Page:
The United States has sent more troops and equipment to the Middle East since the October 7 attacks by Hamas to protect Israel and deter its enemies. But Iran and its allies have not been idle. Every day they are carrying out new military operations in northern Israel to delay the invasion of southern Gaza. Houthi rebels are firing missiles from Yemen at US warships stationed off the coast. So the prospect of a direct clash between Hamas and Israel’s formations is more real than ever, resulting in a regional war.
While the US and Iran accuse each other of trying to destabilize the entire region, neither country wants to engage in direct conflict. The US has raised the stakes by entering the region, but Iran wants to achieve its goals in a different way, namely through its allies in the region: Hezbollah in Lebanon, Iraqi Shia militias and Houthi rebels in Yemen, together known as the “Axis of Resistance”.
‘Opening other nodes’
Iran’s Foreign Minister Hossein Amir-Abdullahian threatened last week that “if the war crimes against the Palestinians are not stopped immediately, other fronts will be opened.” The nodes he specified are opening more and more.
Attacks by Shia Hezbollah on Israel continue parallel to Israel’s attacks on Gaza. Iranian-backed Hezbollah is trying to relieve Hamas of rocket attacks on Israel and throw a spanner in the works of Israeli plans for a ground attack. That tactic seems to be working: Although Israel claims it can fight two fronts at once, the feared ground offensive has yet to materialize. Also, the arrival of US aircraft carriers in the region sends a signal that the Americans doubt Israel’s ability to fight on multiple fronts at once.
Iran and its allies are also scrutinizing the US military’s physical capabilities and readiness. US Defense Secretary Lloyd Austin recently warned of “a significant increase in attacks targeting our troops” in the Middle East.
As the U.S. plans a possible intervention against Hezbollah in Lebanon, Iran’s Shiite allies in Iraq are attempting to destabilize U.S. targets by launching attacks in Iraq. In one week, three US military bases in Iraq were attacked by missiles and drones from Shia militias in the country. As Hezbollah tries to relieve Hamas by increasing attacks on Israel, Shiite militias in Iraq are trying to reduce American pressure on Hezbollah by attacking American targets.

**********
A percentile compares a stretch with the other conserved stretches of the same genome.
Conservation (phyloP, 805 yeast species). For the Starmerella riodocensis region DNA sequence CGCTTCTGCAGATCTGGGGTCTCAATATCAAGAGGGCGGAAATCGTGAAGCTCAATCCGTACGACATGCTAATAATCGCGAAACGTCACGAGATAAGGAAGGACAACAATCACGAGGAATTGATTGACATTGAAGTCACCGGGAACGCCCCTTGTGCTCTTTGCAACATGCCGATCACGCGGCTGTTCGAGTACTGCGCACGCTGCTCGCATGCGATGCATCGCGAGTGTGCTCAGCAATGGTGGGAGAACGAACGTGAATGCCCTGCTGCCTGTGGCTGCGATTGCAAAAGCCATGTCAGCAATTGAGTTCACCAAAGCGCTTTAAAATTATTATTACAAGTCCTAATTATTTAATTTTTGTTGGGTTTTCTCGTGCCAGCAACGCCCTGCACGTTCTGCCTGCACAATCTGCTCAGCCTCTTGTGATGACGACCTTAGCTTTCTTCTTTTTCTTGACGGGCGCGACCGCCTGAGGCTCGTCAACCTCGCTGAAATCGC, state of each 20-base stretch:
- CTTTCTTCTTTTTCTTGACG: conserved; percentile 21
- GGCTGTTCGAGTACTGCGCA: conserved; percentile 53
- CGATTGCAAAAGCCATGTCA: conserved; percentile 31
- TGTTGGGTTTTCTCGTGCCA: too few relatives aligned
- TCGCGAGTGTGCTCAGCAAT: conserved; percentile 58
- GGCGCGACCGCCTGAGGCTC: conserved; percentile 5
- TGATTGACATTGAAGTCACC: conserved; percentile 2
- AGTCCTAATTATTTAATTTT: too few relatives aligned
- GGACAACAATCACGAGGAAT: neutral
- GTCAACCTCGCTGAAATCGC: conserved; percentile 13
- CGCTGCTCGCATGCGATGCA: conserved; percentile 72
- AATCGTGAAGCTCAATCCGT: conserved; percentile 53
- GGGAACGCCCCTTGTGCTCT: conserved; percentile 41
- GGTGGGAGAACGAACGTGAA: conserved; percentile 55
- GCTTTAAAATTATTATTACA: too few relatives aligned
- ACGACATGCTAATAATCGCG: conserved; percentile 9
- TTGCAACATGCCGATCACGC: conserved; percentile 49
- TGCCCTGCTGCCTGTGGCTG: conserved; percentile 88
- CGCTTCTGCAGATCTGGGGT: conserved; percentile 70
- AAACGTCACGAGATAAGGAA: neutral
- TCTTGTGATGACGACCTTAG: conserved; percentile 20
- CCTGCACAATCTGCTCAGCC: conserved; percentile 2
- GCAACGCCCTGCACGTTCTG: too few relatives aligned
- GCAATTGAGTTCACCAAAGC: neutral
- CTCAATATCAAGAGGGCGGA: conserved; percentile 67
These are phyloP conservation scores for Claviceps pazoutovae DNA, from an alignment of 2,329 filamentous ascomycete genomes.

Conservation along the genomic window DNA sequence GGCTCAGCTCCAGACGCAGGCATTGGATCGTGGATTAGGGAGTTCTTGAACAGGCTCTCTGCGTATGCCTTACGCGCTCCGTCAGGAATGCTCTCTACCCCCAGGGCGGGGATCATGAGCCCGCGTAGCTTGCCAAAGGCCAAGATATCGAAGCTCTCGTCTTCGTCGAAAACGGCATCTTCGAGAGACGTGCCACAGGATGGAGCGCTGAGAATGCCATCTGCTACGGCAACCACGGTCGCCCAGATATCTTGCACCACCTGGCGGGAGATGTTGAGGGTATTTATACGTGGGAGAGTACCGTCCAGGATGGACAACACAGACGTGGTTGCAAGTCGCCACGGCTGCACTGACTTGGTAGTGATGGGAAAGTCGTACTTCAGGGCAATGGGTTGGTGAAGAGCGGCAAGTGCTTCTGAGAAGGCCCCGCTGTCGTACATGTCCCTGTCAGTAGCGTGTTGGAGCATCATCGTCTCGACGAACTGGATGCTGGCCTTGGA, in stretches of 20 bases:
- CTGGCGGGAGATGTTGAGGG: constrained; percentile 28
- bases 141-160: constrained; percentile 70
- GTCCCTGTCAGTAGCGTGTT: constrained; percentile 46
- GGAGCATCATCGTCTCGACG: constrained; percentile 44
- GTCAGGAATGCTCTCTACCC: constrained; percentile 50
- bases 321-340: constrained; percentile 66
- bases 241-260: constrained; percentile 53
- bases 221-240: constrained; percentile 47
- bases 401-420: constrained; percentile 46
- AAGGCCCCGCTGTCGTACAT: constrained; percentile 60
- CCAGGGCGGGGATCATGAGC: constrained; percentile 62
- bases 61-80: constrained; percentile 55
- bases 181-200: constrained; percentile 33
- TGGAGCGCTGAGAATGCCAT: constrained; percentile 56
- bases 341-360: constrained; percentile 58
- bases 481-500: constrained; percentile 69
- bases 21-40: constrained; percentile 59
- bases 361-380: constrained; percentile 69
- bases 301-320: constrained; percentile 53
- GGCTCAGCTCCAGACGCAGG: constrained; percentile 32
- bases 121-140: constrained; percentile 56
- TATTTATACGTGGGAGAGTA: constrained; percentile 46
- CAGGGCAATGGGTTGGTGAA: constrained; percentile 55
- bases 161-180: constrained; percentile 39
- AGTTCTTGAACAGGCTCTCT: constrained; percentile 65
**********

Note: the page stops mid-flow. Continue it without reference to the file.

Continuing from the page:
Houthi rebels unite
Meanwhile, the powerful Houthi rebels in Yemen, one of Iran’s main allies in the region, have also taken action. The rebels are staunchly anti-American and anti-Israel, disciplined, fanatical, hardened by the country’s harsh conditions, and have extensive experience in combat. The Houthis also possess Iranian drones and missiles, with which they can disrupt maritime (trade) traffic in the Red Sea and attack US targets in the Middle East.
They fired four cruise missiles and more than a dozen armed drones at Israel from Yemen last week, but these were intercepted in time by the US Navy. Their message was clear: any regional war would include the Houthis.
Iran wants to lead the war, but not fight it
Iran itself has seen remarkably little movement since the war in Gaza. The country has not had large-scale military operations overseas for decades. Although Tehran has sent thousands of soldiers and advisers to Iraq in the war against Islamic State to help Syrian President Bashar al-Assad stay in power, it has always avoided direct confrontation with the United States and Israel. Iran wants to lead the war against Israel and the US, but does not want to lead it. Erupting a regional war would change that, something Iran is unwilling to do given the country’s economic woes.
Iran believes that limited attacks by its allies on Israeli and US targets in recent weeks will be enough to deter Israel from an invasion. At the same time, the Americans hope that Tehran will restrain its allies in order to avoid a regional war. But no one wants to pay the price to prevent a large-scale conflict. It loses face and gives up support to a partner in need.
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